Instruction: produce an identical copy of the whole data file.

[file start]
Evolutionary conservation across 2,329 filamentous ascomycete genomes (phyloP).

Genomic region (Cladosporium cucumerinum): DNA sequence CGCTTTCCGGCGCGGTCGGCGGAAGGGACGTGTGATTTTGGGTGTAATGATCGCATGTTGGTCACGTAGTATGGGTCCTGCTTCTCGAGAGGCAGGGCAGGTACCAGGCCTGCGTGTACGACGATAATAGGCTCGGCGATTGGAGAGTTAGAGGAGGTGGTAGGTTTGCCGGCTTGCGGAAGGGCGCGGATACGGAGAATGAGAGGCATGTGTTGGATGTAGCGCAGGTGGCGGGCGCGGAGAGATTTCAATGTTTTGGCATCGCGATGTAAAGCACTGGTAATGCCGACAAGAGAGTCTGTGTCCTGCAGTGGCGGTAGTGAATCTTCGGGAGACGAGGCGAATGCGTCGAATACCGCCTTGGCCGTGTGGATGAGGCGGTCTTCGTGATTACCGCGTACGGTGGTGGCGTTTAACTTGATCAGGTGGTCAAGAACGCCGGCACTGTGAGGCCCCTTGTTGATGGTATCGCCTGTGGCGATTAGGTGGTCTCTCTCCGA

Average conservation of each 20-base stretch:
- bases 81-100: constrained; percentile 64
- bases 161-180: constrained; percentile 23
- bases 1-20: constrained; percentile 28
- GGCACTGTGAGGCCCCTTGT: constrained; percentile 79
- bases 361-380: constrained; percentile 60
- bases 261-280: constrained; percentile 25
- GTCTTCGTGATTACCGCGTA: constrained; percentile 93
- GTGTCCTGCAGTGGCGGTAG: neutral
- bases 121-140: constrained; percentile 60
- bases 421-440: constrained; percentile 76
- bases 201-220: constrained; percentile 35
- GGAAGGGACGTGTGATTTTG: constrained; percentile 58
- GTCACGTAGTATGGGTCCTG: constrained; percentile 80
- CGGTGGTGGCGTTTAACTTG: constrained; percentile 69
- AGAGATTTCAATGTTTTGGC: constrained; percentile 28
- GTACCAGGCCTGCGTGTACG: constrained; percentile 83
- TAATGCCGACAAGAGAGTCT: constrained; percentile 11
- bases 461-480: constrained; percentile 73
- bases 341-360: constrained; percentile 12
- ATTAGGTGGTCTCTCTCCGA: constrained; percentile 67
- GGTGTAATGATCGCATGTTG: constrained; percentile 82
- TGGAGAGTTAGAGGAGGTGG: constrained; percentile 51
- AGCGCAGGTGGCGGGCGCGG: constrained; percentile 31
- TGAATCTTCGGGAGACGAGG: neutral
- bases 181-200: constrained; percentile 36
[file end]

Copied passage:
Evolutionary conservation across 2,329 filamentous ascomycete genomes (phyloP).

Genomic region (Cladosporium cucumerinum): DNA sequence CGCTTTCCGGCGCGGTCGGCGGAAGGGACGTGTGATTTTGGGTGTAATGATCGCATGTTGGTCACGTAGTATGGGTCCTGCTTCTCGAGAGGCAGGGCAGGTACCAGGCCTGCGTGTACGACGATAATAGGCTCGGCGATTGGAGAGTTAGAGGAGGTGGTAGGTTTGCCGGCTTGCGGAAGGGCGCGGATACGGAGAATGAGAGGCATGTGTTGGATGTAGCGCAGGTGGCGGGCGCGGAGAGATTTCAATGTTTTGGCATCGCGATGTAAAGCACTGGTAATGCCGACAAGAGAGTCTGTGTCCTGCAGTGGCGGTAGTGAATCTTCGGGAGACGAGGCGAATGCGTCGAATACCGCCTTGGCCGTGTGGATGAGGCGGTCTTCGTGATTACCGCGTACGGTGGTGGCGTTTAACTTGATCAGGTGGTCAAGAACGCCGGCACTGTGAGGCCCCTTGTTGATGGTATCGCCTGTGGCGATTAGGTGGTCTCTCTCCGA

Average conservation of each 20-base stretch:
- bases 81-100: constrained; percentile 64
- bases 161-180: constrained; percentile 23
- bases 1-20: constrained; percentile 28
- GGCACTGTGAGGCCCCTTGT: constrained; percentile 79
- bases 361-380: constrained; percentile 60
- bases 261-280: constrained; percentile 25
- GTCTTCGTGATTACCGCGTA: constrained; percentile 93
- GTGTCCTGCAGTGGCGGTAG: neutral
- bases 121-140: constrained; percentile 60
- bases 421-440: constrained; percentile 76
- bases 201-220: constrained; percentile 35
- GGAAGGGACGTGTGATTTTG: constrained; percentile 58
- GTCACGTAGTATGGGTCCTG: constrained; percentile 80
- CGGTGGTGGCGTTTAACTTG: constrained; percentile 69
- AGAGATTTCAATGTTTTGGC: constrained; percentile 28
- GTACCAGGCCTGCGTGTACG: constrained; percentile 83
- TAATGCCGACAAGAGAGTCT: constrained; percentile 11
- bases 461-480: constrained; percentile 73
- bases 341-360: constrained; percentile 12
- ATTAGGTGGTCTCTCTCCGA: constrained; percentile 67
- GGTGTAATGATCGCATGTTG: constrained; percentile 82
- TGGAGAGTTAGAGGAGGTGG: constrained; percentile 51
- AGCGCAGGTGGCGGGCGCGG: constrained; percentile 31
- TGAATCTTCGGGAGACGAGG: neutral
- bases 181-200: constrained; percentile 36